buffer overflows

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Post on 01-Jul-2015

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A short presentation I gave summarizing a project I completed for a graduate course in Network Security

TRANSCRIPT

  • 1. An analysis of stack based vulnerabilities

2.

  • 1972: First recorded overflow vulnerability by the Computer Security Technology Planning Study
  • 1988: The Morris worm becomes the first major Internet Worm
  • 2001: Red Code I & II Infect hundreds of thousands of hosts
  • 2003: SQL Slammer (aka Sapphire) becomes the fastest spreading worm in modern history

3.

  • Overflow vulnerabilities are not obvious from source code inspection alone
  • Linking to any vulnerable library effectively makes an application vulnerable
  • Effective protection may require special OS and compiler configuration

4.

  • Major CPU elements include:
  • Memory
    • Paged, Hardware protected
  • Registers
    • Move data from memory to other hardware
  • Control Unit
    • Send OpCodes, Operands, HW Signals
  • ALU
    • Perform OpCodes, set status flags

5.

  • Standardized mnemonic references for hardware supported operations
    • Hardware OpCode: 0x0305000000
    • Assembly Instruction: ADD R0, R1
  • All high level languages ultimately compiled, assembled, linked, and loaded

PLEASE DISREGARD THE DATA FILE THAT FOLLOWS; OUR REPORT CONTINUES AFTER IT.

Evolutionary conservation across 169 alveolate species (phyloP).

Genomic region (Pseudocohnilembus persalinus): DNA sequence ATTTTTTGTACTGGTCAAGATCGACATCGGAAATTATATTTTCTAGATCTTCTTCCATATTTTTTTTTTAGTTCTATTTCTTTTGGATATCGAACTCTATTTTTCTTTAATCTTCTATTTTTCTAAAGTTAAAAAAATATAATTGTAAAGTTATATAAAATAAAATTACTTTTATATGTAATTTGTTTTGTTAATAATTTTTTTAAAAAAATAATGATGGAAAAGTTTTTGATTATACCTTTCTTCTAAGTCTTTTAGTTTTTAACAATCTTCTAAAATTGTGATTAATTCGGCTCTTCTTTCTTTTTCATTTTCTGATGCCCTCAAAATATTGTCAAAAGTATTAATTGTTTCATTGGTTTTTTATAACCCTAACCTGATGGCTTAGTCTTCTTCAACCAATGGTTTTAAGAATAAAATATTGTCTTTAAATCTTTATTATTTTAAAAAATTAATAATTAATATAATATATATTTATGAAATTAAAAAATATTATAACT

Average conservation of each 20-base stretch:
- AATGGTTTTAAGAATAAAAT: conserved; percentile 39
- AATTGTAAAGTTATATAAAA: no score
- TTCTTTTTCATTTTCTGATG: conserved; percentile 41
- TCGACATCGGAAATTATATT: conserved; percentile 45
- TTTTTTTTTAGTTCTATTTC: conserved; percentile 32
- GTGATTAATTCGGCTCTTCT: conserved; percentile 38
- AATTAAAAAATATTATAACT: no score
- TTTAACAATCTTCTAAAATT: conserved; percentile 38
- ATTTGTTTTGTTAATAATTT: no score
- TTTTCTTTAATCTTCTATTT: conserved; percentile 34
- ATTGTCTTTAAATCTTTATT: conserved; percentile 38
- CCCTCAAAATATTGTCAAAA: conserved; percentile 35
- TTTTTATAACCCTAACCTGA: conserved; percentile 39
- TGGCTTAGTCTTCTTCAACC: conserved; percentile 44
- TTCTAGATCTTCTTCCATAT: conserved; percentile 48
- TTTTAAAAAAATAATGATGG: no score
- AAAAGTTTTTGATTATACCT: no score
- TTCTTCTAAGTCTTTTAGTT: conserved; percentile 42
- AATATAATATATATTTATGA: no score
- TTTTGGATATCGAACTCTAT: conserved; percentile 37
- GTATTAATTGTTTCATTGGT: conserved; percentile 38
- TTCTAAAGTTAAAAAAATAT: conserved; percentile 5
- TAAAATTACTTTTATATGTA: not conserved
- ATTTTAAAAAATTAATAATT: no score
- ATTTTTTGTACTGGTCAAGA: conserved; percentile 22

6.

  • Stack: First in, last out data structure implemented on reserved memory page
  • Every procedure is given a stack frame
  • Procedures allocate space for local variables within their frame
  • New frame is pushed onto the stack when a procedure is called, popped off on return

7. 8.

  • Write malicious payload assembly program
  • Compile, determine OpCodes, encode in hexadecimal string
  • Overflow target buffer with addresses pointing to injected code

9. 10. 11.

  • Key Defensive Goals:
    • Make target address guess difficult
    • Detect or prevent the attempt at run-time
  • Developers:
    • Safe Libraries
    • Stack Protecting Compilers
    • Static Code Analysis
  • Hardware
    • NX Memory Page Bit (Sun SPARC, IBM PowerPC, newer Intel x86-64)

12.

  • Operating System
    • Address Space Randomization (Linux, Windows Vista/Server2008, some support in Mac OS 10.5)
    • Memory Page protection (OpenBSD derivatives, Windows if harware supports it)
    • The combination of these two techniques has great potential

13.

  • Defenses are being developed in a wide cross section of areas
  • Rate of new attack ideas is limited in scope and incidence
    • return-to-libc ,format string errors
  • Operating system defenses will probably remove this threat one day
  • Best present advice: Deploy all important patches!

14.

  • [1] Alan Clements. Principles of Computer Hardware. Oxford
  • University Press, Inc., New York, NY, USA, 2000.
  • [2] John L. Hennessy and David A. Patterson. Computer architecture:
  • a quantitative approach. Morgan Kaufmann Publishers
  • Inc., San Francisco, CA, USA, 2002.
  • [3] Intel. Intel Architecture Software Developers Manual. Volume
  • 1:Basic Architecture, 1999.
  • [4] Intel. Intel Architecture Software Developers Manual. Volume
  • 2:Instruction Set Reference, 1999
  • [5] Elias Levy. Smashing the stack for fun and profit. Internet
  • Article, 1996. Accessed on November 11, 2008 from http://insecure.
  • org/stf/smashstack.html.

15.